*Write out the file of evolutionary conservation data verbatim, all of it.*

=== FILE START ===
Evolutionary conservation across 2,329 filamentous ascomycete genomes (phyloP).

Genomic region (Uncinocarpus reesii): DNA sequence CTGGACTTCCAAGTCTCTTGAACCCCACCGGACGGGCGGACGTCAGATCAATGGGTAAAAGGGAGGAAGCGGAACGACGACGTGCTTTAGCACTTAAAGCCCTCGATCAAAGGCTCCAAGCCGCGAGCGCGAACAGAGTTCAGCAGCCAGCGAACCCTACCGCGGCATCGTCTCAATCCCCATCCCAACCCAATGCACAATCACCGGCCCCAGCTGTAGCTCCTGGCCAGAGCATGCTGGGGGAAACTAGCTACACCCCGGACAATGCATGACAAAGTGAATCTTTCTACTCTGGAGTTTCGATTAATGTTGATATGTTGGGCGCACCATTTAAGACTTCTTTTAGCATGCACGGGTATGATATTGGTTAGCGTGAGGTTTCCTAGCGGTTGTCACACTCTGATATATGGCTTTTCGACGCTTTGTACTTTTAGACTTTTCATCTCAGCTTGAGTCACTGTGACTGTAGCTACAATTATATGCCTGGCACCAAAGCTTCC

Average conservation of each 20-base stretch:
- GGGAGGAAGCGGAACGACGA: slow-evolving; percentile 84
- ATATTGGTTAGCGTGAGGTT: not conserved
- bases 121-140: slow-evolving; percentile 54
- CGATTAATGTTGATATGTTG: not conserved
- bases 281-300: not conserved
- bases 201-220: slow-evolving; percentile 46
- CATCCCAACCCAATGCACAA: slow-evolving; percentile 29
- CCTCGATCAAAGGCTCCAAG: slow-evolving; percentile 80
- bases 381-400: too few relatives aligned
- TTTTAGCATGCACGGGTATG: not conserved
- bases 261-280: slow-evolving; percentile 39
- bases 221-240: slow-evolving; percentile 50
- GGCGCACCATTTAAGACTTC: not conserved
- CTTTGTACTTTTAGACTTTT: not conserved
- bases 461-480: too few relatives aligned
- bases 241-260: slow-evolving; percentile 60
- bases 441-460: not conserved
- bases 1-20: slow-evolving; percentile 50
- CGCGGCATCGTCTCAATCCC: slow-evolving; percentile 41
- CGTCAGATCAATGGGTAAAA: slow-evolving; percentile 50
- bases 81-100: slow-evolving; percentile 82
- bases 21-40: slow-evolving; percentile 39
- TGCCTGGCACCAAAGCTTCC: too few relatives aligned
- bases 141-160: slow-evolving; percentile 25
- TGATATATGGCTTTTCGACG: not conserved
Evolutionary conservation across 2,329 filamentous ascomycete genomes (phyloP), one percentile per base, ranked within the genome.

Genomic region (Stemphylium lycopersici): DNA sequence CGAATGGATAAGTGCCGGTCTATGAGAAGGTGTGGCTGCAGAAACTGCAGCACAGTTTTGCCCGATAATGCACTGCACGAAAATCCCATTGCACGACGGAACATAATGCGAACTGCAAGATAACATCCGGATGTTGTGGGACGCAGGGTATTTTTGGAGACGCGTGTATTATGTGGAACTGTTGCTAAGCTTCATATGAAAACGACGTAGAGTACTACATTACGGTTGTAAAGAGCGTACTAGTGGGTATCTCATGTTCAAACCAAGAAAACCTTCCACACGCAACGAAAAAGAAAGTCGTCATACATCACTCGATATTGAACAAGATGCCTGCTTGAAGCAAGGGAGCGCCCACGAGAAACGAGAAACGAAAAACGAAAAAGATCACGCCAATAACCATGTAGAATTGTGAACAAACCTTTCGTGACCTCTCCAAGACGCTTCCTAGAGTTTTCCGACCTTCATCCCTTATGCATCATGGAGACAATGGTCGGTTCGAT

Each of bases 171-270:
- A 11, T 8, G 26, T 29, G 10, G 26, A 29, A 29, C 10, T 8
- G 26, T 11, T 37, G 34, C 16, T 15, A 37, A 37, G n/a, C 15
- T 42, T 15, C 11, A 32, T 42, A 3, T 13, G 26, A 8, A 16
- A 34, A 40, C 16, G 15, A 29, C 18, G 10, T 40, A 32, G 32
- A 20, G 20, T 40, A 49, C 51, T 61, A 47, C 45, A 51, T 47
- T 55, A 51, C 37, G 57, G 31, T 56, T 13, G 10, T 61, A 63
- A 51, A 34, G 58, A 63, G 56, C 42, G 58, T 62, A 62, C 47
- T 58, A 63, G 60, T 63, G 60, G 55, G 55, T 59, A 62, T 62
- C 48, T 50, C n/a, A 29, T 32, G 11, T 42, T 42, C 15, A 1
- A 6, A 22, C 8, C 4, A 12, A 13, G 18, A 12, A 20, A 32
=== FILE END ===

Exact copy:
Evolutionary conservation across 2,329 filamentous ascomycete genomes (phyloP).

Genomic region (Uncinocarpus reesii): DNA sequence CTGGACTTCCAAGTCTCTTGAACCCCACCGGACGGGCGGACGTCAGATCAATGGGTAAAAGGGAGGAAGCGGAACGACGACGTGCTTTAGCACTTAAAGCCCTCGATCAAAGGCTCCAAGCCGCGAGCGCGAACAGAGTTCAGCAGCCAGCGAACCCTACCGCGGCATCGTCTCAATCCCCATCCCAACCCAATGCACAATCACCGGCCCCAGCTGTAGCTCCTGGCCAGAGCATGCTGGGGGAAACTAGCTACACCCCGGACAATGCATGACAAAGTGAATCTTTCTACTCTGGAGTTTCGATTAATGTTGATATGTTGGGCGCACCATTTAAGACTTCTTTTAGCATGCACGGGTATGATATTGGTTAGCGTGAGGTTTCCTAGCGGTTGTCACACTCTGATATATGGCTTTTCGACGCTTTGTACTTTTAGACTTTTCATCTCAGCTTGAGTCACTGTGACTGTAGCTACAATTATATGCCTGGCACCAAAGCTTCC

Average conservation of each 20-base stretch:
- GGGAGGAAGCGGAACGACGA: slow-evolving; percentile 84
- ATATTGGTTAGCGTGAGGTT: not conserved
- bases 121-140: slow-evolving; percentile 54
- CGATTAATGTTGATATGTTG: not conserved
- bases 281-300: not conserved
- bases 201-220: slow-evolving; percentile 46
- CATCCCAACCCAATGCACAA: slow-evolving; percentile 29
- CCTCGATCAAAGGCTCCAAG: slow-evolving; percentile 80
- bases 381-400: too few relatives aligned
- TTTTAGCATGCACGGGTATG: not conserved
- bases 261-280: slow-evolving; percentile 39
- bases 221-240: slow-evolving; percentile 50
- GGCGCACCATTTAAGACTTC: not conserved
- CTTTGTACTTTTAGACTTTT: not conserved
- bases 461-480: too few relatives aligned
- bases 241-260: slow-evolving; percentile 60
- bases 441-460: not conserved
- bases 1-20: slow-evolving; percentile 50
- CGCGGCATCGTCTCAATCCC: slow-evolving; percentile 41
- CGTCAGATCAATGGGTAAAA: slow-evolving; percentile 50
- bases 81-100: slow-evolving; percentile 82
- bases 21-40: slow-evolving; percentile 39
- TGCCTGGCACCAAAGCTTCC: too few relatives aligned
- bases 141-160: slow-evolving; percentile 25
- TGATATATGGCTTTTCGACG: not conserved
Evolutionary conservation across 2,329 filamentous ascomycete genomes (phyloP), one percentile per base, ranked within the genome.

Genomic region (Stemphylium lycopersici): DNA sequence CGAATGGATAAGTGCCGGTCTATGAGAAGGTGTGGCTGCAGAAACTGCAGCACAGTTTTGCCCGATAATGCACTGCACGAAAATCCCATTGCACGACGGAACATAATGCGAACTGCAAGATAACATCCGGATGTTGTGGGACGCAGGGTATTTTTGGAGACGCGTGTATTATGTGGAACTGTTGCTAAGCTTCATATGAAAACGACGTAGAGTACTACATTACGGTTGTAAAGAGCGTACTAGTGGGTATCTCATGTTCAAACCAAGAAAACCTTCCACACGCAACGAAAAAGAAAGTCGTCATACATCACTCGATATTGAACAAGATGCCTGCTTGAAGCAAGGGAGCGCCCACGAGAAACGAGAAACGAAAAACGAAAAAGATCACGCCAATAACCATGTAGAATTGTGAACAAACCTTTCGTGACCTCTCCAAGACGCTTCCTAGAGTTTTCCGACCTTCATCCCTTATGCATCATGGAGACAATGGTCGGTTCGAT

Each of bases 171-270:
- A 11, T 8, G 26, T 29, G 10, G 26, A 29, A 29, C 10, T 8
- G 26, T 11, T 37, G 34, C 16, T 15, A 37, A 37, G n/a, C 15
- T 42, T 15, C 11, A 32, T 42, A 3, T 13, G 26, A 8, A 16
- A 34, A 40, C 16, G 15, A 29, C 18, G 10, T 40, A 32, G 32
- A 20, G 20, T 40, A 49, C 51, T 61, A 47, C 45, A 51, T 47
- T 55, A 51, C 37, G 57, G 31, T 56, T 13, G 10, T 61, A 63
- A 51, A 34, G 58, A 63, G 56, C 42, G 58, T 62, A 62, C 47
- T 58, A 63, G 60, T 63, G 60, G 55, G 55, T 59, A 62, T 62
- C 48, T 50, C n/a, A 29, T 32, G 11, T 42, T 42, C 15, A 1
- A 6, A 22, C 8, C 4, A 12, A 13, G 18, A 12, A 20, A 32